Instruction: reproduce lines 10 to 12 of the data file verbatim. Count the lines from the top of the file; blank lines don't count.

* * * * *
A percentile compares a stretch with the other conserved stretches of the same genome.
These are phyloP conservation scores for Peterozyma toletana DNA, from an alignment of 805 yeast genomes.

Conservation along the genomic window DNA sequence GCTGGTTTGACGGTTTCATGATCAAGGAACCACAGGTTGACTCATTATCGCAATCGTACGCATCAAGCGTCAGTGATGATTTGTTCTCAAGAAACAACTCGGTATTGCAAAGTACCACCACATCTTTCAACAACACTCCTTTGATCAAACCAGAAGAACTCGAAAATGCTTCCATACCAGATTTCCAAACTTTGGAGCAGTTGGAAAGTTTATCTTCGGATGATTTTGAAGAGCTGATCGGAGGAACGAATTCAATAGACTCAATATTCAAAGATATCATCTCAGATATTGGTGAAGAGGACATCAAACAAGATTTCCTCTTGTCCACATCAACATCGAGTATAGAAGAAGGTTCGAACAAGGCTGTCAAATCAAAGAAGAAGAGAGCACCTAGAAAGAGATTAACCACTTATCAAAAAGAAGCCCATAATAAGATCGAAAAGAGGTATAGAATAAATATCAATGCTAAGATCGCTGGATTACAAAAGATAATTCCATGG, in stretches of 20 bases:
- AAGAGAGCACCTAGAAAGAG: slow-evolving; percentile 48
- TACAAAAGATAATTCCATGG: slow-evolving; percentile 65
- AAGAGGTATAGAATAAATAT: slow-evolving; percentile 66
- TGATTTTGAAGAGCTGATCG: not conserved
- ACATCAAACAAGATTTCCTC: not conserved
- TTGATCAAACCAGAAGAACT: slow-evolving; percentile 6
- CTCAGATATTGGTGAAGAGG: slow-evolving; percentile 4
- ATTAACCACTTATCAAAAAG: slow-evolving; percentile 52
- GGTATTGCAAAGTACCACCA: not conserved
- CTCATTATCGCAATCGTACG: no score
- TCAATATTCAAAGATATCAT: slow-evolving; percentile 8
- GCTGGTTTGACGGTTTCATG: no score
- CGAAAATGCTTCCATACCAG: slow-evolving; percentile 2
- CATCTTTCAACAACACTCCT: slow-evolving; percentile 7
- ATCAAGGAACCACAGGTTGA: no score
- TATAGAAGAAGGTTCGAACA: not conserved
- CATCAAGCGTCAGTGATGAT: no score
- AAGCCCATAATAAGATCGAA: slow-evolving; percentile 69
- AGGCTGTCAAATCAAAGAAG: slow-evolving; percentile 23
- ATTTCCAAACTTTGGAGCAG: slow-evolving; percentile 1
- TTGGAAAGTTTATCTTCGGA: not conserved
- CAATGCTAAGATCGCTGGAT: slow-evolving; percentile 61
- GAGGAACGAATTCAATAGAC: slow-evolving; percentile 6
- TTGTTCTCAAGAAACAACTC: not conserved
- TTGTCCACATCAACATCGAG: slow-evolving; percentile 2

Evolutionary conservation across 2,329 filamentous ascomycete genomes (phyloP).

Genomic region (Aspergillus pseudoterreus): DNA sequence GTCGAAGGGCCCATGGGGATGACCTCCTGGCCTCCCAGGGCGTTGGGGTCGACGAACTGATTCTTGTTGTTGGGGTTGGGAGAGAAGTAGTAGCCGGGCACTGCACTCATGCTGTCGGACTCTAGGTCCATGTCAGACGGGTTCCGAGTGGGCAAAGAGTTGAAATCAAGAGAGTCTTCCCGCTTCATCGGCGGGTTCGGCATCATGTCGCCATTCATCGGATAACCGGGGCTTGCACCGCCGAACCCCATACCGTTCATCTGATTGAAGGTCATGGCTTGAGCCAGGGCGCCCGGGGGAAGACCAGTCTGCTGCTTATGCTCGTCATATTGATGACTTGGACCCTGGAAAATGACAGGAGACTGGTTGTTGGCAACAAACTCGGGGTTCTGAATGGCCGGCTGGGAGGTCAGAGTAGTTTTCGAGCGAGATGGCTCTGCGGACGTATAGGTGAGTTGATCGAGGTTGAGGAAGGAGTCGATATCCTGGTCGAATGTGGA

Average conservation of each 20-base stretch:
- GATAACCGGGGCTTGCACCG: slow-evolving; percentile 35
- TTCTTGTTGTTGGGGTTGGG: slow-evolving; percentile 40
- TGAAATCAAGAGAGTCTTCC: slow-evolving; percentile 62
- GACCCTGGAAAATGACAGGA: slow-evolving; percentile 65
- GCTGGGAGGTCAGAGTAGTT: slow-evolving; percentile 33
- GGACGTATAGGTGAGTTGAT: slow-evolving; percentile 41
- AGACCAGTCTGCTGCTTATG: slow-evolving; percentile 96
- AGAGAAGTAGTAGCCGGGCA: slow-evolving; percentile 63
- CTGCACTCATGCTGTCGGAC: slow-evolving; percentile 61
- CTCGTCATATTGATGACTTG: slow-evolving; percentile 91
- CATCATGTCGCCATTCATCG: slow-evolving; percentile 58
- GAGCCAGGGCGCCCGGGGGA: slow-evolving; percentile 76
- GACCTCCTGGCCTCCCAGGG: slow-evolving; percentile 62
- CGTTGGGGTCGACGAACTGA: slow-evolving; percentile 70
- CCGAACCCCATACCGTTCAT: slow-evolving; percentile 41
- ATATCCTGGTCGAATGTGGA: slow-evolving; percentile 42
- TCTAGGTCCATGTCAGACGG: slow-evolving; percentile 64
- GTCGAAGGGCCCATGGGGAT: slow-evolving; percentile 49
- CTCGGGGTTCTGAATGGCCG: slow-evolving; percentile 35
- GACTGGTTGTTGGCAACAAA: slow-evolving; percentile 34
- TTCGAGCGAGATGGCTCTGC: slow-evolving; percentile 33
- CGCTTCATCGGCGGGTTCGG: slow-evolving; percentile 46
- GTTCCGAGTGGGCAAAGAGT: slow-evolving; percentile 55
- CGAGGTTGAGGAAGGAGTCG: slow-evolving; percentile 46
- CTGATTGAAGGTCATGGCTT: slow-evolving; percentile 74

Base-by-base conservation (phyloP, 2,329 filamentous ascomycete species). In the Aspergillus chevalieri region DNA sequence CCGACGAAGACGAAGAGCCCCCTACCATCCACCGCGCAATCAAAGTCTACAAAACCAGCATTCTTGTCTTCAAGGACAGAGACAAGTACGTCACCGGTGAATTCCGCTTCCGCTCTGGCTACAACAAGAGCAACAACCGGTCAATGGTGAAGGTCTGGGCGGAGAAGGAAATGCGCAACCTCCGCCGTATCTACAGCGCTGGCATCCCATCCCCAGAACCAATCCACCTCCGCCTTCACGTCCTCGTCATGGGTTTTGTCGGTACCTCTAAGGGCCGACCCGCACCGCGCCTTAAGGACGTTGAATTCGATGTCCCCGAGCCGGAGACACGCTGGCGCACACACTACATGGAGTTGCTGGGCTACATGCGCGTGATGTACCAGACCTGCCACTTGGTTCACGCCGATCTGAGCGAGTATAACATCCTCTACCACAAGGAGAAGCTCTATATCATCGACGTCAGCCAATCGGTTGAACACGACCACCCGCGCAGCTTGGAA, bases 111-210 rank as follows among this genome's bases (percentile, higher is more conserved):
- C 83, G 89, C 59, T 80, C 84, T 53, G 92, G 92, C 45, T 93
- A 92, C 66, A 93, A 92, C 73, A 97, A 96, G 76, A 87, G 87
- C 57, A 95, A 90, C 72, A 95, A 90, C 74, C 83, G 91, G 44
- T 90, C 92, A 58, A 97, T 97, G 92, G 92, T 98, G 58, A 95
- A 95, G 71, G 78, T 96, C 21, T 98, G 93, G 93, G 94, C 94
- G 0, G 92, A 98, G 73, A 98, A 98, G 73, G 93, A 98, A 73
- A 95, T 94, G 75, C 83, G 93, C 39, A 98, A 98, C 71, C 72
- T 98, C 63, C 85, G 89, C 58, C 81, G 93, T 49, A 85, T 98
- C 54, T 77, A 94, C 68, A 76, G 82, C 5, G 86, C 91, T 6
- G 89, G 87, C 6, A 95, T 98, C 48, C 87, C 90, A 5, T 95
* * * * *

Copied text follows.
- CTCAGATATTGGTGAAGAGG: slow-evolving; percentile 4
- ATTAACCACTTATCAAAAAG: slow-evolving; percentile 52
- GGTATTGCAAAGTACCACCA: not conserved